Cochlear Implant
Hearing Loss
Ear, Nose & Throat (ENT)

During the month of May (Better Speech and Hearing Month) and into June, we’ll be highlighting some of the people and programs at Phoenix Children’s helping children with speech and hearing difficulties. Today’s post is about our Cochlear Implant Program.

Toddler wearing cochlear implant

First, what is a cochlear implant? A cochlear implant is more than a hearing aid – it’s a device that converts sound waves in the air to an electrical signal that is sent through a tiny wire in the inner ear (cochlea) directly to a nerve that carries that signal to the brain. This allows a cochlear implant to provide sound to children even with very severe hearing loss. When an implant is placed soon after the hearing loss is diagnosed and the child receives the therapy and education they need, an otherwise healthy child can even develop normal speech.

Hearing loss is one of the most common problems discovered at birth with about three out of a thousand children born with hearing loss. Most of these children do very well with hearing aids and some assistance at school. About one out of a thousand children is born with hearing loss so severe that they can’t benefit from hearing aids. For those children, options for communication include sign language, using a specially made electronic communication device, or listening and spoken language through cochlear implantation.

Placing a cochlear implant requires surgery, but before surgery, there are quite a few steps in the process to make sure that is the right choice for the patient and family. At Phoenix Children’s, the specialists who make up the Cochlear Implant Program work as a team to help children and families with severe to profound hearing loss achieve their potential. For most of these families, their goal is to achieve listening and spoken language and a cochlear implant can help them reach that goal. The Cochlear Implant Program also helps to care for children with more complex needs who may not be able to communicate verbally but still benefit from exposure to sound. Being aware of the sounds around them helps these children to interact with others and to increase their knowledge of the world.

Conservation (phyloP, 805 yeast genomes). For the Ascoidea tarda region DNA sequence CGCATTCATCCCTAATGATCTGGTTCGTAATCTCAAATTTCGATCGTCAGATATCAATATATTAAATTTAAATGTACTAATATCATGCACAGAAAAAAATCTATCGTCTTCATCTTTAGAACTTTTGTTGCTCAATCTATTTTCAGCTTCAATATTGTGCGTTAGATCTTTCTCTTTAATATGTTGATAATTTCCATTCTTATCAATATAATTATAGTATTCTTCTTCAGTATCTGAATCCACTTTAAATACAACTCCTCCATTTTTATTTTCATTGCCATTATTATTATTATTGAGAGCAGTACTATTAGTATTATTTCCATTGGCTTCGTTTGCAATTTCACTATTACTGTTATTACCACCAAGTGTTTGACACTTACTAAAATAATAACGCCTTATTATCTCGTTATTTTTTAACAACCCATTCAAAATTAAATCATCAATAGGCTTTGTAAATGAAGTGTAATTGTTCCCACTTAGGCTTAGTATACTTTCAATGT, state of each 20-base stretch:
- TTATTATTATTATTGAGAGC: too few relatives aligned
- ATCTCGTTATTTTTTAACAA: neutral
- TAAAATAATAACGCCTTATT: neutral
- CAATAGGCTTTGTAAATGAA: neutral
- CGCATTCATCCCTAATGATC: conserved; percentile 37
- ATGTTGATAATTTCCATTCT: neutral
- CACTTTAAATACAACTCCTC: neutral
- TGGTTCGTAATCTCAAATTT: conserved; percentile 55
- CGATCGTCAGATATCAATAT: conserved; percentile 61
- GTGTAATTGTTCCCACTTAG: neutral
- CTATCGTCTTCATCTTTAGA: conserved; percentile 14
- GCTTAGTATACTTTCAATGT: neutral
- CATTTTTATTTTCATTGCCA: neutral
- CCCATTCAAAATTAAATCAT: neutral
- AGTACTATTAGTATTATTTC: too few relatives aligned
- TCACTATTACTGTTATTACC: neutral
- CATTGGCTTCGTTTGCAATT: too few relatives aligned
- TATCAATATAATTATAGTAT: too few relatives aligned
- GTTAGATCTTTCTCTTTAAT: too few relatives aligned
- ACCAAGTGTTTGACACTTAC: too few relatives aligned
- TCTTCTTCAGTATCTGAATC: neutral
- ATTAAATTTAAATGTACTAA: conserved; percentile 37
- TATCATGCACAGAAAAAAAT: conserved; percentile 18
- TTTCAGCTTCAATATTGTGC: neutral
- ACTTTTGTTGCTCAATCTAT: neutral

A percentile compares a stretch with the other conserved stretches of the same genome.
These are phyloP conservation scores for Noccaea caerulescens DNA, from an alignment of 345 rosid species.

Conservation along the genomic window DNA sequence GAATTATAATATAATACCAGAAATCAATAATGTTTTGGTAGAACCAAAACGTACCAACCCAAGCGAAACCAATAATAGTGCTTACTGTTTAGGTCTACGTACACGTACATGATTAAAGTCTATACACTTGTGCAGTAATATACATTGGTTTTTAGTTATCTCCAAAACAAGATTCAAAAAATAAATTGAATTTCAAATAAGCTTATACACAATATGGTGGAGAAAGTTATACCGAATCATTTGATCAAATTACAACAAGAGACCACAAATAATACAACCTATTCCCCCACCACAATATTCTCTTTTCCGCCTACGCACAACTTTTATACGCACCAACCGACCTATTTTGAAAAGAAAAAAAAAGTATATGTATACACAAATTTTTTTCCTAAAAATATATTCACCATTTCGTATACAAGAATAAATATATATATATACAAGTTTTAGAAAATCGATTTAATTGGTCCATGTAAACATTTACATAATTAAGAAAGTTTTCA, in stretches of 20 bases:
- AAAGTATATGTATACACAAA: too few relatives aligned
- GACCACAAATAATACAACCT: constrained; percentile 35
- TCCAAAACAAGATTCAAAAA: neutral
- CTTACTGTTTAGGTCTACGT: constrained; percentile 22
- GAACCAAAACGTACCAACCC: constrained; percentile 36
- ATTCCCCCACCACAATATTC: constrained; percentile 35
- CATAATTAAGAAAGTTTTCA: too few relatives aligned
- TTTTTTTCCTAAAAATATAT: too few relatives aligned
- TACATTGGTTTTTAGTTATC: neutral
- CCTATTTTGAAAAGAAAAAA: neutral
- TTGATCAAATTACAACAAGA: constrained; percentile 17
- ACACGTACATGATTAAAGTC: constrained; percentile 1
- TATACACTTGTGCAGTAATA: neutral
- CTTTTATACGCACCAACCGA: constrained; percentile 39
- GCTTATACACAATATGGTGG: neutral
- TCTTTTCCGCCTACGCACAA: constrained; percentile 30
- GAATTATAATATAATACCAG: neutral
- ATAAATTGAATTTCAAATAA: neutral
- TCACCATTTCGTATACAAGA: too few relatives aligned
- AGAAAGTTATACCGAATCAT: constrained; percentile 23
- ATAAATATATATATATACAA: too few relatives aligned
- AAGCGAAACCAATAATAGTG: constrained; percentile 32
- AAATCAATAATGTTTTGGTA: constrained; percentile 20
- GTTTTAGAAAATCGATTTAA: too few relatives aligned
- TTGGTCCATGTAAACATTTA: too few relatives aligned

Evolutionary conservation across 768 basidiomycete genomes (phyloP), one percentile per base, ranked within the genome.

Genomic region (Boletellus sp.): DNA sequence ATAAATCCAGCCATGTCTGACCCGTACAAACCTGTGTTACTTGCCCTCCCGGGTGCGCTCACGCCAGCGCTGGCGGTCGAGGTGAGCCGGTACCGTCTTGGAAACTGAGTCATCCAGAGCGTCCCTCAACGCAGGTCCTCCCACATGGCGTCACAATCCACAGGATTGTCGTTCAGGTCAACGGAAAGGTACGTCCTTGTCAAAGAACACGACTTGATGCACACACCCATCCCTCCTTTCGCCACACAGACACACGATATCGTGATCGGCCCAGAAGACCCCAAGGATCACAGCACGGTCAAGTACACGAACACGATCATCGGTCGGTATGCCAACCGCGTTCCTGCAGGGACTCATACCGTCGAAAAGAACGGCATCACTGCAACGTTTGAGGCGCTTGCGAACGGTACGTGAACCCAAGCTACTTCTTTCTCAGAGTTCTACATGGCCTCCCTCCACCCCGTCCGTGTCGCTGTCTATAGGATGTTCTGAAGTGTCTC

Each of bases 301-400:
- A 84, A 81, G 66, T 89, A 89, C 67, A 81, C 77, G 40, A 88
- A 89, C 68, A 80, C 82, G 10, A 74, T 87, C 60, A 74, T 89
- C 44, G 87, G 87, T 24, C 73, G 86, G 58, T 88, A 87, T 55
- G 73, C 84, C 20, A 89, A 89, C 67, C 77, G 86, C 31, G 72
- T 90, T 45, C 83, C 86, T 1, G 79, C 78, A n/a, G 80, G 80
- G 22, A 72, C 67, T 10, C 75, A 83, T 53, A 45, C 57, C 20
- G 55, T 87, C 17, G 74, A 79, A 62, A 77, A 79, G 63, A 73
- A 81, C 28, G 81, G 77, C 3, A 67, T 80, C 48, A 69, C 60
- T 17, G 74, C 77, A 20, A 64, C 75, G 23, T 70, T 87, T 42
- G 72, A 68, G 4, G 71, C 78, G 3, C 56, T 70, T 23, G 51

Phoenix Children’s Cochlear Implant Team

Patients see an audiologist (hearing specialist), an ear, nose and throat (ENT) surgeon (otolaryngologist), a psychologist and a speech therapist who specializes in working with children who have hearing loss. Many of these kids will also see a geneticist, an ophthalmologist, and other specialists depending on their medical needs. They will be connected to organizations specialized in hearing loss to support these children and their families. At Phoenix Children’s, no member of the care team works in isolation. All meet frequently and share important information to support our families. 

Initial diagnosis of hearing loss can be a confusing and stressful time for parents. The Cochlear Implant Program at Phoenix Children’s was formed to help families navigate this process and to provide the information they need to make educated choices about hearing loss.

Over the course of the next couple months, we’ll be highlighting some of the kids who have come through our Cochlear Implant Program with a variety of different experiences. You’ll meet some of our amazing patients like:

  • Natalie and Julia – two sisters who have Pendred syndrome, a genetic condition that causes their hearing to get worse over time. However, that does not slow them down and certainly doesn’t keep them apart!
  • Beau was born with severe hearing loss and was unable to speak. He received his first cochlear implant at age two and now, at six years old, is hard to stop him from talking! 
  • Mckoa was able to learn to speak but was barely getting by, even with powerful hearing aids. With a cochlear implant, talking and listening takes much less effort and he is now thriving. 
  • Kyna is a 5-year-old girl with CHARGE syndrome which brings hearing loss and lots of other medical challenges. While Kyna can’t speak, her cochlear implant has dramatically improved her ability to communicate with those around her.

Look for these stories and others on Phoenix Children’s Bright Futures blog site to find out what Better Speech and Hearing Month means at Phoenix Children’s. Click here to learn more.